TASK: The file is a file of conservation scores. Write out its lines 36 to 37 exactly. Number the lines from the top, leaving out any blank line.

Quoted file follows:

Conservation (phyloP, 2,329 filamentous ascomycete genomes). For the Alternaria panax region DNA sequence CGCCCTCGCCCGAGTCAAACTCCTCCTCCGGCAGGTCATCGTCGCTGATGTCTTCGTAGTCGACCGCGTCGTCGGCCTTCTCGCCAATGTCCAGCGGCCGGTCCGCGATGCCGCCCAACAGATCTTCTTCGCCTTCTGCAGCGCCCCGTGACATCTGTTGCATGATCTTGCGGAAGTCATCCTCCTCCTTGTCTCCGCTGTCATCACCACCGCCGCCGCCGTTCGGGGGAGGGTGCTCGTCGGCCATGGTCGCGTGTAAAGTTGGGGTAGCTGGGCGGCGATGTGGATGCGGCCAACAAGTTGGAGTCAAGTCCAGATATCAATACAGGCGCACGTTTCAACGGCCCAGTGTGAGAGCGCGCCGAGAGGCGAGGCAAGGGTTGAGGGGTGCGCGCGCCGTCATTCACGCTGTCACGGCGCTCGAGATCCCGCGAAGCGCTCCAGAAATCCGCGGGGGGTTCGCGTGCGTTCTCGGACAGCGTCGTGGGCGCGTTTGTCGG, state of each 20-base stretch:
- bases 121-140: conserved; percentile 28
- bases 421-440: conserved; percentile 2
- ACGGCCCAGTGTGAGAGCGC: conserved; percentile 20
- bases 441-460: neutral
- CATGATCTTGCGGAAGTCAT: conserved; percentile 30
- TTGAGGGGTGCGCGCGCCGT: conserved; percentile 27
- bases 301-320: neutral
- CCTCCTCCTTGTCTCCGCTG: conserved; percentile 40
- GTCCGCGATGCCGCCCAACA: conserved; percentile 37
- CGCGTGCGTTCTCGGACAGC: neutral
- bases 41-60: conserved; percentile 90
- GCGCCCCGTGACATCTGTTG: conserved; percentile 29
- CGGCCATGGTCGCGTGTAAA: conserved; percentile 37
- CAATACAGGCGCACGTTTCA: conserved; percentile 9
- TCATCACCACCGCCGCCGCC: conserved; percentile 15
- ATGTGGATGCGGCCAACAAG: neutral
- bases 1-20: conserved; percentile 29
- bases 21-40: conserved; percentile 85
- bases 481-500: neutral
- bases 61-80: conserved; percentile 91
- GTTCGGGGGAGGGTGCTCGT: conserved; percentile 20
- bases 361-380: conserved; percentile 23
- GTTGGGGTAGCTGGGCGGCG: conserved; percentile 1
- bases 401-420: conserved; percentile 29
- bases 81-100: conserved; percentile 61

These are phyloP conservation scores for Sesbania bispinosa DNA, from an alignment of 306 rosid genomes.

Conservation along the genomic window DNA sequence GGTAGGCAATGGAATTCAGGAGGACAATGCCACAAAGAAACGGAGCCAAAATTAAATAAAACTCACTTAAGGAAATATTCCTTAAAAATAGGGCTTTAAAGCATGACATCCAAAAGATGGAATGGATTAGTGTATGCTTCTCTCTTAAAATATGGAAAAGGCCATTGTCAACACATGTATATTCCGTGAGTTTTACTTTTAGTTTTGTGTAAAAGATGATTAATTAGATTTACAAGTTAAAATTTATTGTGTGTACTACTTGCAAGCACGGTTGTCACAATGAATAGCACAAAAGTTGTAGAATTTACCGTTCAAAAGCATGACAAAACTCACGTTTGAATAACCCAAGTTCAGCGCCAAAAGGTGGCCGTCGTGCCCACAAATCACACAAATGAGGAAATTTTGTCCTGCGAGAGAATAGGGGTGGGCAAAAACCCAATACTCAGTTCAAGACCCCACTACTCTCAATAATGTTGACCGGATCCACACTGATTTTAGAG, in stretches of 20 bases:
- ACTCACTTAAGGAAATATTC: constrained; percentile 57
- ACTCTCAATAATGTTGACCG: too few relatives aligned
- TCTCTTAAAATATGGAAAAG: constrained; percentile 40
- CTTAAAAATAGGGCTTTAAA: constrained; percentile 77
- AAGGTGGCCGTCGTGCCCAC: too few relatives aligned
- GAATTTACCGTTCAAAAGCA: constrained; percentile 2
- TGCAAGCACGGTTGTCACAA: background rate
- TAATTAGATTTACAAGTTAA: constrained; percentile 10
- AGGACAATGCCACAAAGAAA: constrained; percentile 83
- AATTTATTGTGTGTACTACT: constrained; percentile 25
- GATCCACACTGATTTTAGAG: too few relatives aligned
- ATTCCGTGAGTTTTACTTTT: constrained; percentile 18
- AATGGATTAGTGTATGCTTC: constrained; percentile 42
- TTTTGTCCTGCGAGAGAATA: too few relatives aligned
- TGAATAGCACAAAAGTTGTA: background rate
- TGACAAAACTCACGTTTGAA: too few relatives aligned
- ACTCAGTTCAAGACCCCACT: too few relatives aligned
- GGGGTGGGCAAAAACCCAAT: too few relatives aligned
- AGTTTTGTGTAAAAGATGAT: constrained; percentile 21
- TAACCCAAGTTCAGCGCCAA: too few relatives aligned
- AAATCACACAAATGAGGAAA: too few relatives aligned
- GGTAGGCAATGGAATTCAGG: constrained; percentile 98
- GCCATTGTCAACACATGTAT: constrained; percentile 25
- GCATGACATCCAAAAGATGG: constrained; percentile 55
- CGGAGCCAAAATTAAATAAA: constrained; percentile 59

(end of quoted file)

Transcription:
- TAATTAGATTTACAAGTTAA: constrained; percentile 10
- AGGACAATGCCACAAAGAAA: constrained; percentile 83